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Domain Names Registered Prior to Trademark

Unless a respondent has occult powers domain names registered prior to trademark acquisition cannot have been registered in bad faith. Use alone in bad faith is insufficient for forfeiture. Paragraph 4(a)(i) of the Policy is written in the present tense. The complainant must demonstrate that it has a present “right” in a lexical string that a respondent has registered in whole or in part as a domain name. In contrast paragraph 4(a)(iii) demands proof of past conduct. “[T]he domain name has been registered and is being used in bad faith.” The phrase “is being used in bad faith” is construed to mean co-incident or close in time following the registration. In contrast, a domain name registered before a trademark right has been established is not an abusive registration under the Policy even if the respondent lacks rights or legitimate interests in the domain name. See Sai Maa v. Domain Finance Inc. / Minakumari Periasamy, FA1105001390126 (Nat. Arb. Forum June 30, 2011) on this issue. Present infringing use coupled with good faith registration that is not actionable under UDRP is actionable under the Trademark Act. See Note of June 28.

For domain names registered after the trademark the use to which the domain name is put either implicates [Cisco Technology, Inc. v. Nicholas Strecha, E-Careers LTD, D2010-0391 (WIPO May 7, 2010)] or exonerates [Dr. Ing. h.c. F. Porsche AG v. The Eight Black Group, Simon Chen and Denise Marble, D2009-0989 (WIPO September 12, 2009)] the respondent. In Point Grey Research, Inc. v. Administrator Domain / Vertical Axis, Inc., FA1105001388025 (Nat. Arb. Forum June 30, 2011) (<>) Respondent’s domain name acquisition – it is not the original registrant of the domain name – pre-dates Complainant’s trademark for POINT GREY but post dates POINT GREY RESEARCH. The domain name is therefore confusingly similar rather than identical.

As a general rule, a successor domain name holder is construed as a new registrant, answerable to the complainant for bad faith registration and use. The fact that Respondent’s predecessor may have “improperly” demanded $50,000 for the domain name in 2001 is not proof against a later acquiring domain name holder. “Had Complainant believed that it had a legitimate UDRP claim it could have filed its Complaint in 2001 when the alleged offer to purchase was made. Complainant does not explain why it waited so long to assert this claim.”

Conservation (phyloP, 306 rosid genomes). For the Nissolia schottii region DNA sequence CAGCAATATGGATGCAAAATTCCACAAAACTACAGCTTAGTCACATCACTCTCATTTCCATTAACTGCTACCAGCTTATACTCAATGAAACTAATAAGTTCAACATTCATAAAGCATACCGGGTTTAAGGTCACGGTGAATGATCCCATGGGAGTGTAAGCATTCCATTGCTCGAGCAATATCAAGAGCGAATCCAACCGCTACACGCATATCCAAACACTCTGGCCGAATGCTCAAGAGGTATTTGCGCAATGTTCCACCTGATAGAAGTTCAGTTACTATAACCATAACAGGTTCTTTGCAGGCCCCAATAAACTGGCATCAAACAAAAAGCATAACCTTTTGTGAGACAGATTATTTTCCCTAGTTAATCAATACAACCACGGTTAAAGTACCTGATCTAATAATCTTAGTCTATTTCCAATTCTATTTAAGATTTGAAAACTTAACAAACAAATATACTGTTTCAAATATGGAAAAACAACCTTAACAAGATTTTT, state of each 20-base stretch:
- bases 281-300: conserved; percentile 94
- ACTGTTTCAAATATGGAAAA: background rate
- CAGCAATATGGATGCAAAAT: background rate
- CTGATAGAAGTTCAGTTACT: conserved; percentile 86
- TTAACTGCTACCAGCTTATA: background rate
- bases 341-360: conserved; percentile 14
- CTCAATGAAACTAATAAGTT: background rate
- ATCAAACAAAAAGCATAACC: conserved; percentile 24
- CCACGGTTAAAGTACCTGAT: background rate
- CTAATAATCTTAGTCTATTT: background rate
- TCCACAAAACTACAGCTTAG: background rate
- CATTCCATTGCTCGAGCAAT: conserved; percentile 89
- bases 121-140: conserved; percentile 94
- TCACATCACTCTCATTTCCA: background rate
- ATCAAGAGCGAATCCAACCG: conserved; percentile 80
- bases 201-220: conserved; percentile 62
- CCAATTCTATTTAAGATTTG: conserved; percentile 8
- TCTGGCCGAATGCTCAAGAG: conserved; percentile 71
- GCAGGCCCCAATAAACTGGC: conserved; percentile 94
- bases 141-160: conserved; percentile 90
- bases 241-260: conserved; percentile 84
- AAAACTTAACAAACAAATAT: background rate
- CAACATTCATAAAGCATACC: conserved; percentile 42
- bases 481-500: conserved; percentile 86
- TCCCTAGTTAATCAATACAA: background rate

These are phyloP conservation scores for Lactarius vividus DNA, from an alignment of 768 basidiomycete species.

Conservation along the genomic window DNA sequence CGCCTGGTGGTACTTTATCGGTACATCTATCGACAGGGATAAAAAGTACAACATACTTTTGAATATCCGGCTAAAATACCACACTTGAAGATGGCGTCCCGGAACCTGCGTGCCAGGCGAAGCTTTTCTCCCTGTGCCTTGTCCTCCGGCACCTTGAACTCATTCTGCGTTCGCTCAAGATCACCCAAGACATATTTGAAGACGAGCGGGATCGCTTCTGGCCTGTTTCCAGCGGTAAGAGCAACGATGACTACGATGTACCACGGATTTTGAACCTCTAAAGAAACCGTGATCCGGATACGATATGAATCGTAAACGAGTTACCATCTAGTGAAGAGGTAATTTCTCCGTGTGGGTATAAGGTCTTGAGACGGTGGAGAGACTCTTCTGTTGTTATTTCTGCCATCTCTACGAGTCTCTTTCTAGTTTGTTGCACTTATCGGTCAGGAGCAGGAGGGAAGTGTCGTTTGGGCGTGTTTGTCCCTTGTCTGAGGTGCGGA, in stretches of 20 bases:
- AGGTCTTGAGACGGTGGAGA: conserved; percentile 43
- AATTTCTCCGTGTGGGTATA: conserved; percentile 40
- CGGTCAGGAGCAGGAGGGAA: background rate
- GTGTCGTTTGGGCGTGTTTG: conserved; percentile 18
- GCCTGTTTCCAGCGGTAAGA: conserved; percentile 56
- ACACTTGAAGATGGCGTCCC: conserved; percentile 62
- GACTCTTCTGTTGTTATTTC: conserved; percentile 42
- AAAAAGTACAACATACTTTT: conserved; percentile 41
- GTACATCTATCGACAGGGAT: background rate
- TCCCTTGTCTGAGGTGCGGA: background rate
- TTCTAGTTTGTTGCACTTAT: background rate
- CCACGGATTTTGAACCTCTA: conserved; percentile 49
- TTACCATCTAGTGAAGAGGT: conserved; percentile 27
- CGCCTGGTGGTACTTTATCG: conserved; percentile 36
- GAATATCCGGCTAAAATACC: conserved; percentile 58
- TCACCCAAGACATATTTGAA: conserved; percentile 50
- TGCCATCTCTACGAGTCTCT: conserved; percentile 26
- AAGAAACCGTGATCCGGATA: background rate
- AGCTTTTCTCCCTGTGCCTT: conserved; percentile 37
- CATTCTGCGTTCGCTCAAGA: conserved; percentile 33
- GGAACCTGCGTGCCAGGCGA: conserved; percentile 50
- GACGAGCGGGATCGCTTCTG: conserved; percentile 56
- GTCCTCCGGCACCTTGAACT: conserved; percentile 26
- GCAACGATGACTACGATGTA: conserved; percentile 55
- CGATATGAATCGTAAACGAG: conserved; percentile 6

In order for the Complainant to state an actionable claim for the domain name based on its present statutory right it would have to demonstrate that in 2007 (prior to its trademark registration for POINT GREY) it had a common law right. However, here the lexical string is descriptive of a geographic area in Vancouver, British Colombia and in Western Australia; is therefore on the lower end of trademark protection. To prove a common law right “with regard to a geographically descriptive mark such as POINT GREY Complainant must demonstrate to the Panel that the mark had secondary meaning even though it is apparent from the fact of the U.S. registration of POINT GREY on the principal register that the mark has since acquired distinctiveness.” The measure of “acquired distinctiveness” prior to registration is “the consuming public … rather than the claimant/producer.” This, the Panel did not find. Rather,

in its papers Complainant only offers bald statements that its marks were used in 2007 by way of its representative’s declaration attached to its Additional Submission, and nothing more. Use in commerce is a necessary, but insufficient to demonstrate common law trademark rights in a mark. In determining whether or not a descriptive mark has acquired secondary meaning, Courts (and Panels) will often consider the following factors: (1) the amount and manner of advertising; (2) the volume of sales; (3) the length and manner of the term’s use; and (4) results of consumer surveys.

Denial of knowledge absent proof of secondary meaning or infringing content such as to support an inference of targeting there is no legal basis for removing the domain name from a respondent.

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